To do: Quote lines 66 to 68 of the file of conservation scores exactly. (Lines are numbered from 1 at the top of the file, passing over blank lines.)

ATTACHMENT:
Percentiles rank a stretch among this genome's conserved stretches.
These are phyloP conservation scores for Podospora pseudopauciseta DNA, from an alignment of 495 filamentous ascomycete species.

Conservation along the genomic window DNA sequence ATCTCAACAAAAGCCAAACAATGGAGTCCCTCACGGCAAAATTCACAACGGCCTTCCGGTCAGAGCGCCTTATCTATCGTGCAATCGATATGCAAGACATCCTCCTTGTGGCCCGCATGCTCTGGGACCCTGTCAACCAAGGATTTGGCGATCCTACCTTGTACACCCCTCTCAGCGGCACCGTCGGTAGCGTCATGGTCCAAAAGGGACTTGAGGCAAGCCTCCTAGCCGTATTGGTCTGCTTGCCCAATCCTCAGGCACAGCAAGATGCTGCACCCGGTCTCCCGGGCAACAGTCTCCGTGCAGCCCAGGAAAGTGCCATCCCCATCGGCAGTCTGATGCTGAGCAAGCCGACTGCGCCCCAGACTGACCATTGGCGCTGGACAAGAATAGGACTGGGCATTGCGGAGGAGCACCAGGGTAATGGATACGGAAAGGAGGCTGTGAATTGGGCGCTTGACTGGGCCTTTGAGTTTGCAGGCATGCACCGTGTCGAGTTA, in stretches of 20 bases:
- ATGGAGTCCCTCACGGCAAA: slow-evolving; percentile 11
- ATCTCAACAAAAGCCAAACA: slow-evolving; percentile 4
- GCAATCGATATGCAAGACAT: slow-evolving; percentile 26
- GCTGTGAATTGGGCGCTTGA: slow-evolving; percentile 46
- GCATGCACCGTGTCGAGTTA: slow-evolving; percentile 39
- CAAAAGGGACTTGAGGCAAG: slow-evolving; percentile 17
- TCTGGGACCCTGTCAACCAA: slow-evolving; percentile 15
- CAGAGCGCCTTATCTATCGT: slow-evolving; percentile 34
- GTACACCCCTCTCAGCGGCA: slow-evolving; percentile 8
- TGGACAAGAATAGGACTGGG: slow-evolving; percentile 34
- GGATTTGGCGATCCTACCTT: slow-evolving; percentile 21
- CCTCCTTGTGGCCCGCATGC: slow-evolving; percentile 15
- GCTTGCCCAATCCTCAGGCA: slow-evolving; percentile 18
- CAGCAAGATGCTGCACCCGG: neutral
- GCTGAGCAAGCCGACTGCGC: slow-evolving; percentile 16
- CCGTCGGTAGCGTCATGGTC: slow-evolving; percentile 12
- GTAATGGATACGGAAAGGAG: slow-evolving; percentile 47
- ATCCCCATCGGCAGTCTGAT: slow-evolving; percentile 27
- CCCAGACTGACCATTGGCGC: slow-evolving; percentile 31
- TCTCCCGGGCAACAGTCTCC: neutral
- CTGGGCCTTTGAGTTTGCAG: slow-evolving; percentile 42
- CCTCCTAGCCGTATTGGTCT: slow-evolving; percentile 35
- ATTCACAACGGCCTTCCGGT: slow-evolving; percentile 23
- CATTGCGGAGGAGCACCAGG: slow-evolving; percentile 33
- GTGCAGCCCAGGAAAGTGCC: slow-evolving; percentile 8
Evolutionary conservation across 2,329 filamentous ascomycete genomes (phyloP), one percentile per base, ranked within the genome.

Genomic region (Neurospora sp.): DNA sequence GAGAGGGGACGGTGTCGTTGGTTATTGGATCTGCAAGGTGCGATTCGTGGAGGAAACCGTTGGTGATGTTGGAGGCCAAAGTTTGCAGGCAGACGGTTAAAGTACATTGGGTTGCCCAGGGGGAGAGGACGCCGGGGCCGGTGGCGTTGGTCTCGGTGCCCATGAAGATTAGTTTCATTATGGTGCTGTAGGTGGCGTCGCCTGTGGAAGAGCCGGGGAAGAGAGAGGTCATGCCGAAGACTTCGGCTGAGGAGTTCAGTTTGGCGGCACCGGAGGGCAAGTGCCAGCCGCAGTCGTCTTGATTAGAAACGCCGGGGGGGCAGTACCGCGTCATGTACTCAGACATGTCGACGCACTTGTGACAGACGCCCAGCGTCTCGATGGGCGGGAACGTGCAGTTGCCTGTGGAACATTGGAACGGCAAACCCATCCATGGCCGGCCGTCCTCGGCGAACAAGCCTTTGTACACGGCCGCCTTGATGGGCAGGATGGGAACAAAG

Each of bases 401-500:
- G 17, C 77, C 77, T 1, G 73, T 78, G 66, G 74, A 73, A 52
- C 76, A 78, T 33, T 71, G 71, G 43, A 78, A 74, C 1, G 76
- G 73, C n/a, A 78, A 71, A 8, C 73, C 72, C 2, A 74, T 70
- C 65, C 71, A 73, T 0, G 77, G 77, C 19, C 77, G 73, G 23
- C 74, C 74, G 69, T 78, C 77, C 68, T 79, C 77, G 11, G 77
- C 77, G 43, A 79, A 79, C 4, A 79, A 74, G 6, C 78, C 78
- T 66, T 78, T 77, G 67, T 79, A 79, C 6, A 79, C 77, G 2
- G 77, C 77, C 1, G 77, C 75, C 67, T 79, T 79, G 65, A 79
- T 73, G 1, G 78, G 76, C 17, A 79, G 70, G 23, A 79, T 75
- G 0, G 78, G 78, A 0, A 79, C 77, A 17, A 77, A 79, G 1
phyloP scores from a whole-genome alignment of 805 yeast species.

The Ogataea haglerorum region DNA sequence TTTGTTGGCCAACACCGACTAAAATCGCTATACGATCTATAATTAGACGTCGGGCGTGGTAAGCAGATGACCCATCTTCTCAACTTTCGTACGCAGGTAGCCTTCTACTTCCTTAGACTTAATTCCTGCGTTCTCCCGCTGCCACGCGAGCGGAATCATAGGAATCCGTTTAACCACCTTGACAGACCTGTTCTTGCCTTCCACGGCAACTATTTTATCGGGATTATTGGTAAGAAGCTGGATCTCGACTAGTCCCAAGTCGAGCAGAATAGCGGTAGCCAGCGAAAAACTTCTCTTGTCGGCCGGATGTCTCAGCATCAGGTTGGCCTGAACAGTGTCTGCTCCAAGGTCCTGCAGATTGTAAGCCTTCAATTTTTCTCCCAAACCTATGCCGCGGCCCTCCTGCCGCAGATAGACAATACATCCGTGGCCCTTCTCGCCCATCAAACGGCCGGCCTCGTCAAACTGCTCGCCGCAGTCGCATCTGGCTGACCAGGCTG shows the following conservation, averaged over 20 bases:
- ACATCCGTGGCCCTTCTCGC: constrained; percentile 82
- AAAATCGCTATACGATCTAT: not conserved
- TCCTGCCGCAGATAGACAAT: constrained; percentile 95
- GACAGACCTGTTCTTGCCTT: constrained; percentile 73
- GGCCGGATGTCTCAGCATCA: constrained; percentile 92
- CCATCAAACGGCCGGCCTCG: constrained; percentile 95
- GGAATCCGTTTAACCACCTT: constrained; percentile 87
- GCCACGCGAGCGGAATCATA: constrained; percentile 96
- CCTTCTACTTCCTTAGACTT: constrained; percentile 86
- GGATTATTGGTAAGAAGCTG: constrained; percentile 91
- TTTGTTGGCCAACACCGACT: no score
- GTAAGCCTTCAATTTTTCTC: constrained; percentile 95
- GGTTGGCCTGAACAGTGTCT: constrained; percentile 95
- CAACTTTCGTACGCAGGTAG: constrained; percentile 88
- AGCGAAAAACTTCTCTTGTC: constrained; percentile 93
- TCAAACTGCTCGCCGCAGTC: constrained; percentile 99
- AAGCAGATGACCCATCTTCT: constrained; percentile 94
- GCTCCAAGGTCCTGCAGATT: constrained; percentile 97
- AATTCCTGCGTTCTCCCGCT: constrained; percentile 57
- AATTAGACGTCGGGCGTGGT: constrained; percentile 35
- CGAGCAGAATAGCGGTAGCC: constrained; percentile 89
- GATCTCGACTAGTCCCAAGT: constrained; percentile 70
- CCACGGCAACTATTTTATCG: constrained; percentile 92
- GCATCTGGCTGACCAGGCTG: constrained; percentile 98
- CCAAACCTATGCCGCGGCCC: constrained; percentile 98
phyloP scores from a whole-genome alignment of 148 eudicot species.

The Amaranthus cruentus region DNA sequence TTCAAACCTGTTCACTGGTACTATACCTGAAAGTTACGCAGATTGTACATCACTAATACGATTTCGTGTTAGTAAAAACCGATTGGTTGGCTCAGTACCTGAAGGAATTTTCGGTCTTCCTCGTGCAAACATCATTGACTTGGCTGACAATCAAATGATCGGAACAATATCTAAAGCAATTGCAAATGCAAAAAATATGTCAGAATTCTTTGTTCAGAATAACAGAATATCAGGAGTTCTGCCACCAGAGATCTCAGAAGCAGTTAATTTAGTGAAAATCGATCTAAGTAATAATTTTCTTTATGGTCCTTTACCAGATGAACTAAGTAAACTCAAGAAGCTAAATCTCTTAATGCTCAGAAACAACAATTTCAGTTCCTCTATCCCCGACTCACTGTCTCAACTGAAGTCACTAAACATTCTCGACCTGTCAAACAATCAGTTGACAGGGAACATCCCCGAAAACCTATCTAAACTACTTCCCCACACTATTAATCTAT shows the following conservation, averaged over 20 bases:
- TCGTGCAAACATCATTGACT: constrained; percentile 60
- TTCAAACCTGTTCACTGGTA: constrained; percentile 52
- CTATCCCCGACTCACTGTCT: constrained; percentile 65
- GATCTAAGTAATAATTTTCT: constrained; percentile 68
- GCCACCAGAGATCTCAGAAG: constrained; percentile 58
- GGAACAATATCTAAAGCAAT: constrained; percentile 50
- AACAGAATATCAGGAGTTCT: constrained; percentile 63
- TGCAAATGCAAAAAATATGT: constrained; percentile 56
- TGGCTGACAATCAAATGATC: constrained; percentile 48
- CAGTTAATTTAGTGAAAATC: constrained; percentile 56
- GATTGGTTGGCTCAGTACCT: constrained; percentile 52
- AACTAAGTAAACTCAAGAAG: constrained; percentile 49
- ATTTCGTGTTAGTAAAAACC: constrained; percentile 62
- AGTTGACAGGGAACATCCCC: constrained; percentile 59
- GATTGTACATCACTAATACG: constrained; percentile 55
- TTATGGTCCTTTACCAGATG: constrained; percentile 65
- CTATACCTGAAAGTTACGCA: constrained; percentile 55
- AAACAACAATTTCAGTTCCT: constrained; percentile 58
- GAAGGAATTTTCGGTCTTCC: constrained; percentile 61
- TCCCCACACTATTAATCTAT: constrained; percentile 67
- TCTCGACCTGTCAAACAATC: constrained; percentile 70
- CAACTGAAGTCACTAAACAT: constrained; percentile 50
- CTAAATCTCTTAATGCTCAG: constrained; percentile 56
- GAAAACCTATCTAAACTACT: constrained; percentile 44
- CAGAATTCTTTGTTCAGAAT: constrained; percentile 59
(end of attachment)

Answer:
- CCACGGCAACTATTTTATCG: constrained; percentile 92
- GCATCTGGCTGACCAGGCTG: constrained; percentile 98
- CCAAACCTATGCCGCGGCCC: constrained; percentile 98